By Rachel Strella
With social media a marketing staple for businesses in all industries and across all parts of the globe, it has become more competitively critical than ever for brands to get their acts together. You’ll find no shortage of online articles that offer social media tips, but many of them don’t cover the foundational necessities that are at the core of a successful social media brand presence.
Working as a social media strategist for the past eight years has given me an opportunity to work with many clients that take social media seriously and have put processes in place to facilitate success. It has also given me ample occasion to deal with businesses that fail to acknowledge that social media marketing requires commitment and the right organizational mindset.
Do you want to position your company for all of the benefits social media can deliver? Let’s look at some no-nonsense ways you can accomplish that.
9 Tips for Businesses That Are Serious About Succeeding With Social Media
1. Realize there’s no substitute for a sound strategy. Brands that have built a large and engaged following didn’t do so by accident. They strategize and have a plan for their social media channels. They have taken the time to understand what’s important, interesting, and entertaining to their audience.
Below are examples of what an effective social media plan for your business will address:
- The audience needs and expectations on each platform your company uses
- Types of content your brand will post on those platforms
- Content themes to guide the kinds of posts you will create
- Frequency of updates
- Roles and responsibilities of team members and other parties that will manage your social media channels
- Tools that will be used to automate and schedule social media updates
- Policies for responding to mentions, comments, and messages—positive and negative
A content calendar is a tool that can help you organize the social media content you create to align with your strategic protocol. You may decide to plan your content a week, a month, a quarter, or a year in advance—in all cases, a content calendar will help you stay active on your channels even during the most hectic of times.
2. Respect each platform’s nuances. Facebook isn’t Twitter. Twitter isn’t LinkedIn. LinkedIn isn’t Instagram…you get the idea! Each social media channel has its own unique qualities, and the audience on one will have different expectations than the audience on another. For example:
- Hashtag usage – Instagram users expect to see multiple hashtags on posts, but on Twitter using just one or two is ideal. Hardly anyone uses them on Facebook. LinkedIn is encouraging hashtag use, but the jury is still out on whether it will gain notable popularity as a best practice.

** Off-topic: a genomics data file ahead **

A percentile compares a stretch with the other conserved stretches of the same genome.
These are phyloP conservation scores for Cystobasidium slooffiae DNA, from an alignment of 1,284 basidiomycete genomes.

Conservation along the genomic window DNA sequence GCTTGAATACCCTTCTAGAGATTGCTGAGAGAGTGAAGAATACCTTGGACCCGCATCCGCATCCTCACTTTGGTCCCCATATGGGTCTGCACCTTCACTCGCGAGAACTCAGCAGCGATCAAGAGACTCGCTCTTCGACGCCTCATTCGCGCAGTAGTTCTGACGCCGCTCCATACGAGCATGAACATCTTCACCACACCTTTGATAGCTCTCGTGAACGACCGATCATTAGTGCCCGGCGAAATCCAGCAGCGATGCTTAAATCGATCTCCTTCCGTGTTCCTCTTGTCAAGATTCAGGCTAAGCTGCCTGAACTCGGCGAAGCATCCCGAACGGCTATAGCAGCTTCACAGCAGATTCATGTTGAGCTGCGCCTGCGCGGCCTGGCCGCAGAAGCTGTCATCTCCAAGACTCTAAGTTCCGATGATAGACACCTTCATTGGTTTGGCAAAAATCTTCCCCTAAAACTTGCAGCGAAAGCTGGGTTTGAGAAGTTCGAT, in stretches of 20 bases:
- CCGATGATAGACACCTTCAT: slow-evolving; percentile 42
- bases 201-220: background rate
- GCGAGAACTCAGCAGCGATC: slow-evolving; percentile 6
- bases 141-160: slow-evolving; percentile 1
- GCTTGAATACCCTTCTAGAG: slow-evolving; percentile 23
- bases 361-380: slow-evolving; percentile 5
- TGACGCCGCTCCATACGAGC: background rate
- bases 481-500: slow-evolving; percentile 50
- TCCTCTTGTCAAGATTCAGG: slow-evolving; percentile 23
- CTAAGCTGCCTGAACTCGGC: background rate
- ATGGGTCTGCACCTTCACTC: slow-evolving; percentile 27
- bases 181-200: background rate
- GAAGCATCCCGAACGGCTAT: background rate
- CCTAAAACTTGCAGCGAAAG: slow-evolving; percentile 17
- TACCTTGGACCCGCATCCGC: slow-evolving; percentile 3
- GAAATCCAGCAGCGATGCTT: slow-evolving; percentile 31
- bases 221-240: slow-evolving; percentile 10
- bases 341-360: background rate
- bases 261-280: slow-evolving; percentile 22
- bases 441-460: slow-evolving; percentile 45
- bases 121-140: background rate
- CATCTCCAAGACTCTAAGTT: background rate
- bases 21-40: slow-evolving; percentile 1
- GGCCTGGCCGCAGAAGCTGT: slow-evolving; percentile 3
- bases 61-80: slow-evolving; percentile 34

- Frequency of updates – To stay on the radar on Twitter, it requires a much higher posting frequency than on other platforms. So while tweeting every two hours won’t overstay your welcome on Twitter, posting that often on Facebook, Instagram, or LinkedIn might result in people muting or unfollowing you.
- Formality – LinkedIn, with its 100 percent professional focus, demands a bit more professionalism than other platforms. However, don’t confuse “professionalism” with “stuffiness.” You can be professional without being boring or unrelatable.
There are other distinctions between platforms that you should consider when using them to build your brand, as well.
3. Make sure your social media management team has mastered your brand’s voice. Whoever has the responsibility of crafting your social media content and responding to followers should have a firm understanding of your brand’s voice. If your content and interactions are off-brand, your social media presence might confuse customers or drive them away.
One idea for keeping social media managers on track is to have a style guide for your company. A style guide can contain rules for any aspects of communication you want to be handled consistently by all who represent your company (customer service, marketing, public relations, sales, etc.).
A style guide might include:
- How you want your business name presented (for example, “ABC Electronics, Inc” vs. “ABC Electronics:”)
- Hyphenation of certain words (such as “well being” vs. “well-being”)
- Compound word preferences (like “health care” vs. “healthcare”)
- Taboo words (those that you never want to be used within your posts)
- The tone of your company (such as casual, earthy, witty, prestigious, high-tech, etc.)
Before you task someone with tending to your social media, make sure you’ve given them your style guide and encourage them to ask you for direction when they’re unsure whether proposed content will accurately reflect your brand voice.